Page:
So, I was sorry to hear the news about Christine McVie's passing. She was my favorite of the many talented singer/songwriters who were part of that protean group Fleeetwood Mac over its many years. If I had to pick a single song of hers as my favorite, it'd be "Homeward Bound", from BARE TREES (1972) -- which, not coincidentally, is my favorite of their albums.
Second place wd probably go to "Brown Eyes" from TUSK (1979). The album is a self-indulgent mess* but this song, where she was backed up by Fleetwood Mac founder Peter Green, stands out along with a few others.
I got to see her once (this wd have been around 1984), when she was performing in small venues in places like Milwaukee in support of her solo album, which stays in the memory as pleasant. In those days I was deeply interested in rock music's version of the phenomenon that I have since learned is called Theseus's ship. If something is in continual use, and is repaired and maintained throughout that time, so that at what point it consist entirely of replacement parts, is it still Theseus's ship at that point? Or, in the rock n roll version, in rare cases, a group would be stable, with the same line-up of the same personal). More often a long-lasting group will be ever-evolving, so that the line up would change over time: Fleetwood Mac and Jefferson Starship were typlical examples. In some cases an old group continue to tour without a single remaining original member (there was a point in the early seventies in which there were two rival versions of Fleetwood Mac on tour).
In any case, McVie's passing has put me in the mood to, in the words of Bob Seger, "take those old records off the shelf; I'll sit and listen to them by myself". I think over the next few days I'll be listening to all the Fleetwood Mac albums I have on vinyl (plus one on cassette and two I only have on cd):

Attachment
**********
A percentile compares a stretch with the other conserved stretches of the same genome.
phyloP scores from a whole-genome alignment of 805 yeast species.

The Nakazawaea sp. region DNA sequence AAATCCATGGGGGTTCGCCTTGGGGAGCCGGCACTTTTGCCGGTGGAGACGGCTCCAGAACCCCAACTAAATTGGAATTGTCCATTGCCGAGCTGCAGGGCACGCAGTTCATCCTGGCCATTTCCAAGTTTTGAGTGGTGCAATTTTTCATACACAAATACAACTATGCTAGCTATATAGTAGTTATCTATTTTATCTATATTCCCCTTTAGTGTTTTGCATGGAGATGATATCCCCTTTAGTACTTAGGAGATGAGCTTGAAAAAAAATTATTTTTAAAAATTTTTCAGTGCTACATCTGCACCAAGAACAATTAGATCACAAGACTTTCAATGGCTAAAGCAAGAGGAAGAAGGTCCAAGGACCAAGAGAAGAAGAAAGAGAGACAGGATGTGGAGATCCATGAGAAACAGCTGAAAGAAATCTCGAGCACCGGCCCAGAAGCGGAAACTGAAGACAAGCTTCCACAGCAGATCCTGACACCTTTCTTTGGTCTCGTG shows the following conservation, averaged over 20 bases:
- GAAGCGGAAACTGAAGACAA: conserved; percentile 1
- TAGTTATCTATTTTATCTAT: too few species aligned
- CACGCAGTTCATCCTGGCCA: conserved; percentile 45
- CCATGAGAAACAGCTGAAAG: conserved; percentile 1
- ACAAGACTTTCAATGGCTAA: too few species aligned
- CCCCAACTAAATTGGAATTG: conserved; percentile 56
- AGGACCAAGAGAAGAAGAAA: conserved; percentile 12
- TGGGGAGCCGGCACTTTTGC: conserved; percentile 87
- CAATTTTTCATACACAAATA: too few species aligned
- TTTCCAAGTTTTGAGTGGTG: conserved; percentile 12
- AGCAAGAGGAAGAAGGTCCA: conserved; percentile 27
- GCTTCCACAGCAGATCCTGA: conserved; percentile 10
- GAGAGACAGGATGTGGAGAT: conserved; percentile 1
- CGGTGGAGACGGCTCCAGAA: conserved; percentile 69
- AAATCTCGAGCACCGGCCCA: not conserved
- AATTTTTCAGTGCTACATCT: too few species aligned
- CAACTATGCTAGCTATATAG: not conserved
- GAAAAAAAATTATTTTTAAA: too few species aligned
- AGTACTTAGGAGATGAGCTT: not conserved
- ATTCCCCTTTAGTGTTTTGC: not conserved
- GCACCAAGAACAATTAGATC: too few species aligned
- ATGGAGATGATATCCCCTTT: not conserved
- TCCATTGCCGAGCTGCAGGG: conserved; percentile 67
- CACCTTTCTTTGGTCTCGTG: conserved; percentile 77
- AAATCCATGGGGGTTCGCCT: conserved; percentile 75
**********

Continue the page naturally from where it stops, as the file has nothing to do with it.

THEN PLAY ON (the standout tune here is the blistering "Oh Well").** when they sounded like Santana before there was a Santana.
KILN HOUSE (for which McVie did the cover art). back in the day when they did Buddy Holly covers.
FUTURE GAMES (a transition album; an uneasy combination of Danny Kirwan and Bob Welsh)
BARE TREES (dominated by Danny Kirwan; their best album of them all)
MYSTERY TO ME (dominated by Bob Welsh)
HEROES ARE HARD TO FIND (still v. much Welsh's band)
FLEETWOOD MAC (the first of the albums made by the classic line-up most people think of when they hear the name 'Fleetwood Mac: Mick Fleetwood, John McVie, Christine McVie, Lindsey Buckingham, & Stevie Nicks. second in sales and reputation only to the follow-up, Rumours)
RUMOURS (one of the best-selling albums of all time and the high-water mark of their career)
TUSK (Buckingham's folly: a rambling hodge-podge that proved Rumours was a hard act to follow.)
LIVE (essentially a live album of the concert tour to support Rumours, plus a few others, like Beach Boys cover "Farmer's Daughter")
MIRAGE (going through the motions)
TANGO IN THE NIGHT (more of the same)
SAY YOU WILL (something of a comeback for the group: Buckingham/Nicks without Christine McVie)
--So there it is: not a complete discography, but a lot of music on a dozen albums, plus a few solo efforts (two by Kirwan and two by Nicks, in addition). I'm grateful the Christine McVie for the songs we have thanks to her that we wdn't have otherwise.
*It's one of those albums that proves just how hard it is to do a worthy follow-up to a best0selling career-defining album; the Eagle's THE LONG RUN is another example.
**Here are the lyrics to Green's little ditty: